The beginning of football season a few weeks ago made me think of the story of Eli Herring. Eli Herring was a 340-pound offensive tackle for Brigham Young University in Provo, Utah. In his senior year Herring sported a 3.5 grade-point average and was judged a top senior offensive tackle in the pro draft. However, Herring, a devout Mormon, turned down a possible multimillion-dollar deal with the Oakland Raiders because he refused to play on Sunday. Unfortunately, his day of worship comes just when the Raiders buckle on their equipment and go to work.
Herring meditated intensely over his dilemma. He could sign with the NFL, play ball on Sundays and fill his life with fancy cars and houses, or he could teach math for $25,000 a year and worship on Sunday. He announced to the NFL that if he were drafted, he would not report to his employer.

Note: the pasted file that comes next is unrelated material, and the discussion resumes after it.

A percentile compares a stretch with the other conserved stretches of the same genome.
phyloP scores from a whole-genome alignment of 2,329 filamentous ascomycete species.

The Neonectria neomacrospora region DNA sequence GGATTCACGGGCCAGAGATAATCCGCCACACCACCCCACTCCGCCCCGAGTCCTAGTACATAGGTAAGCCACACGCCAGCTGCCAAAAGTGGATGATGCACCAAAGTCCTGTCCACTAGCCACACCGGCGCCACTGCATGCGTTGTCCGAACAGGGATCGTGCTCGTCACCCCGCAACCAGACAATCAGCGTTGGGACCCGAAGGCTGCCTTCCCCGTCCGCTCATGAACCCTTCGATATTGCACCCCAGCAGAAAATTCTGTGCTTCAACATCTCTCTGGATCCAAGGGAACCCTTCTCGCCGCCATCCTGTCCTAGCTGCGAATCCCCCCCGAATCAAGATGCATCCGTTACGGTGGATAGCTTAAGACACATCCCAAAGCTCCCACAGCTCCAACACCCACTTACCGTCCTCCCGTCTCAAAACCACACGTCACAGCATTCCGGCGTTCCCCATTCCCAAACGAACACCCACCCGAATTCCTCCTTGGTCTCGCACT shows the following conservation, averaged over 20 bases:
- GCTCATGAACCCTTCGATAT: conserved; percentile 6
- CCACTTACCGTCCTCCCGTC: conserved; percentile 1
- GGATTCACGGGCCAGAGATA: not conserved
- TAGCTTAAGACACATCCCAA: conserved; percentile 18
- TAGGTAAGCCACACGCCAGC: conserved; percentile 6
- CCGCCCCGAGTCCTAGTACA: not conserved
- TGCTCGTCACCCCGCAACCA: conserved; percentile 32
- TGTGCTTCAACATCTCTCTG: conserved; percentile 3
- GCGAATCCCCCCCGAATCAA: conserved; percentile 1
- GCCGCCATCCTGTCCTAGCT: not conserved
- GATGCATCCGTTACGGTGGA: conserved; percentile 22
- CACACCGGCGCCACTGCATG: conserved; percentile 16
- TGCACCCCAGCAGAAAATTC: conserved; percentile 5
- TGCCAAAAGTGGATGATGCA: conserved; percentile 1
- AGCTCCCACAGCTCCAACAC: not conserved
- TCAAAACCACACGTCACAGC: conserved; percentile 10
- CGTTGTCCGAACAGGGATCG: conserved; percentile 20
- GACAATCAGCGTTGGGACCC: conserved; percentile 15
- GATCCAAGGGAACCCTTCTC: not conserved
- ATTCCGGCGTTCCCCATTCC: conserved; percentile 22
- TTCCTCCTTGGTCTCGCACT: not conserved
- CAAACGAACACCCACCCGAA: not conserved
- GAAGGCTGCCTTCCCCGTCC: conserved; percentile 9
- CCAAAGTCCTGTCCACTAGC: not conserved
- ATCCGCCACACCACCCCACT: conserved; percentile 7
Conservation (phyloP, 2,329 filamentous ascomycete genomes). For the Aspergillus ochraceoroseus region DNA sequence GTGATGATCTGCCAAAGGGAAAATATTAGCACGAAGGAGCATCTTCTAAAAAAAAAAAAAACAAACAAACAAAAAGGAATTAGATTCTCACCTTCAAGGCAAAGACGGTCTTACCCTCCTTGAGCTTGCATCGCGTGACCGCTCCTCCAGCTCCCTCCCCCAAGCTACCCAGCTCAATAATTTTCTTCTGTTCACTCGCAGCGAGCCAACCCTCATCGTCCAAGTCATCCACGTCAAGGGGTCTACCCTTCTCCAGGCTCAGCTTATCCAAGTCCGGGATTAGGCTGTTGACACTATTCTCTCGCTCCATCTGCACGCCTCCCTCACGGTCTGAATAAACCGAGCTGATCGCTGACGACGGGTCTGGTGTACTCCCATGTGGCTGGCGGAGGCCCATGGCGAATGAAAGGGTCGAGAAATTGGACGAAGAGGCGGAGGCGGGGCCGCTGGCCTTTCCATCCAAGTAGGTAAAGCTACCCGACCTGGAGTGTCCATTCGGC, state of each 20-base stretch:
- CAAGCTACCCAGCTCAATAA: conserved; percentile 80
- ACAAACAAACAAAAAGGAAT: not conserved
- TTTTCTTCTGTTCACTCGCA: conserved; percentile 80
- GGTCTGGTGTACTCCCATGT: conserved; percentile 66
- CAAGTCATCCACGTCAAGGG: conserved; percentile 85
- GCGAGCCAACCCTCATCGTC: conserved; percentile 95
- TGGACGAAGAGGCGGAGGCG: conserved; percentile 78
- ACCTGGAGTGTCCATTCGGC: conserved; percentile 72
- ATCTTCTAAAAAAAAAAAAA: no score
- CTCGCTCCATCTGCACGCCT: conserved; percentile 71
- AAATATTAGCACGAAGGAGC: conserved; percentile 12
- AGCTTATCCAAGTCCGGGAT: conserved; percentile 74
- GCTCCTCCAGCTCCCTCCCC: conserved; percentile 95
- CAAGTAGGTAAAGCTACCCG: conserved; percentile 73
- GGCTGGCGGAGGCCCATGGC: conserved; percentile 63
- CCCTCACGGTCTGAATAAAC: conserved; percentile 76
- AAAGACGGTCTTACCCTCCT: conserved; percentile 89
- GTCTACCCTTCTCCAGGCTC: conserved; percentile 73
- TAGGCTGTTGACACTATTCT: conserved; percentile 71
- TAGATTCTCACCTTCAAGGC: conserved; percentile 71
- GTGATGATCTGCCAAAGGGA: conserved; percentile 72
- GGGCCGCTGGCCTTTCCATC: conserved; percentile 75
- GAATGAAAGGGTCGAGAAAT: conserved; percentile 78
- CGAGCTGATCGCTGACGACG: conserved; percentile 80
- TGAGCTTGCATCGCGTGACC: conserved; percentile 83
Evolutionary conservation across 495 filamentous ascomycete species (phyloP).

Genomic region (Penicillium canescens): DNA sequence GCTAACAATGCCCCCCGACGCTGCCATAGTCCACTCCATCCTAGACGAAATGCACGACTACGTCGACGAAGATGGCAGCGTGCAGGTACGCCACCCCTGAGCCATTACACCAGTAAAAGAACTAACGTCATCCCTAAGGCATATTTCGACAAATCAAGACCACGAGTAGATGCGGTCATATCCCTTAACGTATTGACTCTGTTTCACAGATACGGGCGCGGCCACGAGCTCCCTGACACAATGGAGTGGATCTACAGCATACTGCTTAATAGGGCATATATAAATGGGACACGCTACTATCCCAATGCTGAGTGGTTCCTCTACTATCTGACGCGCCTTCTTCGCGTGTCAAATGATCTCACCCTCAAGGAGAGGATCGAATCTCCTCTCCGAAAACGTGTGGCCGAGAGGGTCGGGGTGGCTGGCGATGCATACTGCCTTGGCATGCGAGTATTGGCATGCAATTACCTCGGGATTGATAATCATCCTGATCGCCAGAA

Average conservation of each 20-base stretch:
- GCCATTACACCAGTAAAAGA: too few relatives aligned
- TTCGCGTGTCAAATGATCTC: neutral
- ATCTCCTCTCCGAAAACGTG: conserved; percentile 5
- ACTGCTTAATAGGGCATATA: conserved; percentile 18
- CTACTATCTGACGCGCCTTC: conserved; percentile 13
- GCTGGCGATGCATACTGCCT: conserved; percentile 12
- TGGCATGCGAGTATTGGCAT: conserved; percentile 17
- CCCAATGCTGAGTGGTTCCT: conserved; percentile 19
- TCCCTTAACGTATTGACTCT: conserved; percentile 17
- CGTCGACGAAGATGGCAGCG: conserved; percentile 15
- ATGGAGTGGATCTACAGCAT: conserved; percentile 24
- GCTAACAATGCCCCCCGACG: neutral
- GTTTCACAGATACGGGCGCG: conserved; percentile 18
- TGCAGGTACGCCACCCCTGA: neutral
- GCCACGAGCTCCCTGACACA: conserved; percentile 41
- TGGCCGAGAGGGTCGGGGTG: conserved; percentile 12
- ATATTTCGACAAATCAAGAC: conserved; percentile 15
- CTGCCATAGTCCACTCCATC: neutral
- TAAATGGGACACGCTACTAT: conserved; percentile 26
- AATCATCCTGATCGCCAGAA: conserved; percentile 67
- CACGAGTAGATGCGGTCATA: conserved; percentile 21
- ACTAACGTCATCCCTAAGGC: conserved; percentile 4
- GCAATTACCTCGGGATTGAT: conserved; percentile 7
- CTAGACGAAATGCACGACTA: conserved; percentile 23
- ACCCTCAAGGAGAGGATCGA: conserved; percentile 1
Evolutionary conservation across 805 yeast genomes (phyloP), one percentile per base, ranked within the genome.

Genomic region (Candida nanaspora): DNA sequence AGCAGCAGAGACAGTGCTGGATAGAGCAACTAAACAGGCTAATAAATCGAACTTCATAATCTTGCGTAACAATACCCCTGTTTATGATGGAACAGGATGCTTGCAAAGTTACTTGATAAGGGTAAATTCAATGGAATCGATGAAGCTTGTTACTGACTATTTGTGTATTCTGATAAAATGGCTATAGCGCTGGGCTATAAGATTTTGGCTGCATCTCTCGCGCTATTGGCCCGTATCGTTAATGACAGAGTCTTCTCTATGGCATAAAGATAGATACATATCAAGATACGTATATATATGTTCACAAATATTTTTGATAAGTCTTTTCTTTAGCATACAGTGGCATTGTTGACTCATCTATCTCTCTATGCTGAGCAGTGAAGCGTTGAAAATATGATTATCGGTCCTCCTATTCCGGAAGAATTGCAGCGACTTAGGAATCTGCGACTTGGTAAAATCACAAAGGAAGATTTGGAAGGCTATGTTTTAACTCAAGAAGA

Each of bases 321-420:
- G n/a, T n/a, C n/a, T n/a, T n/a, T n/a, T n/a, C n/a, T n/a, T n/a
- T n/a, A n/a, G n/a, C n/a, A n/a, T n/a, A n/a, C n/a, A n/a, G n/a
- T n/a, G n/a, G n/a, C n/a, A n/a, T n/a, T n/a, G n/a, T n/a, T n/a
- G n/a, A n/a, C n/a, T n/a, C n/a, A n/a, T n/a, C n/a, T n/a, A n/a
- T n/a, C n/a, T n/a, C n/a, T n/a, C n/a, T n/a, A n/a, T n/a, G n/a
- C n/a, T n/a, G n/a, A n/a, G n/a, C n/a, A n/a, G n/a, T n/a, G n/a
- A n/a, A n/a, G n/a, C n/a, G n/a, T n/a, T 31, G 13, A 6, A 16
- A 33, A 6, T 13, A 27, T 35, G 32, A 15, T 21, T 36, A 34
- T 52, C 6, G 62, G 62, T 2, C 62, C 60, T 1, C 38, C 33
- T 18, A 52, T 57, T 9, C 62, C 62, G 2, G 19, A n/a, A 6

Talk about a role model for children adrift in a cultural sea of greed, especially in sports! I guess blessings from above are better than a bank account. Jesus said, “No man can serve two masters: for either he will hate the one, and love the other; or else he will hold to the one, and despise the other. Ye cannot serve God and mammon” (Matthew 6:24). The dilemma of Eli Herring proved this point beyond doubt, and he came out the winner!
Young people would do well to learn contentment. Paul wrote, “For we brought nothing into this world, and it is certain we can carry nothing out. And having food and raiment let us be therewith content. But they that will be rich fall into temptation and a snare, and into many foolish and hurtful lusts, which drown men in destruction and perdition. For the love of money is the root of all evil: which while some coveted after, they have erred from the faith, and pierced themselves through with many sorrows” (1 Timothy 6:7-10). It is just like the country song says: “You can’t be a beacon if your light don’t shine!”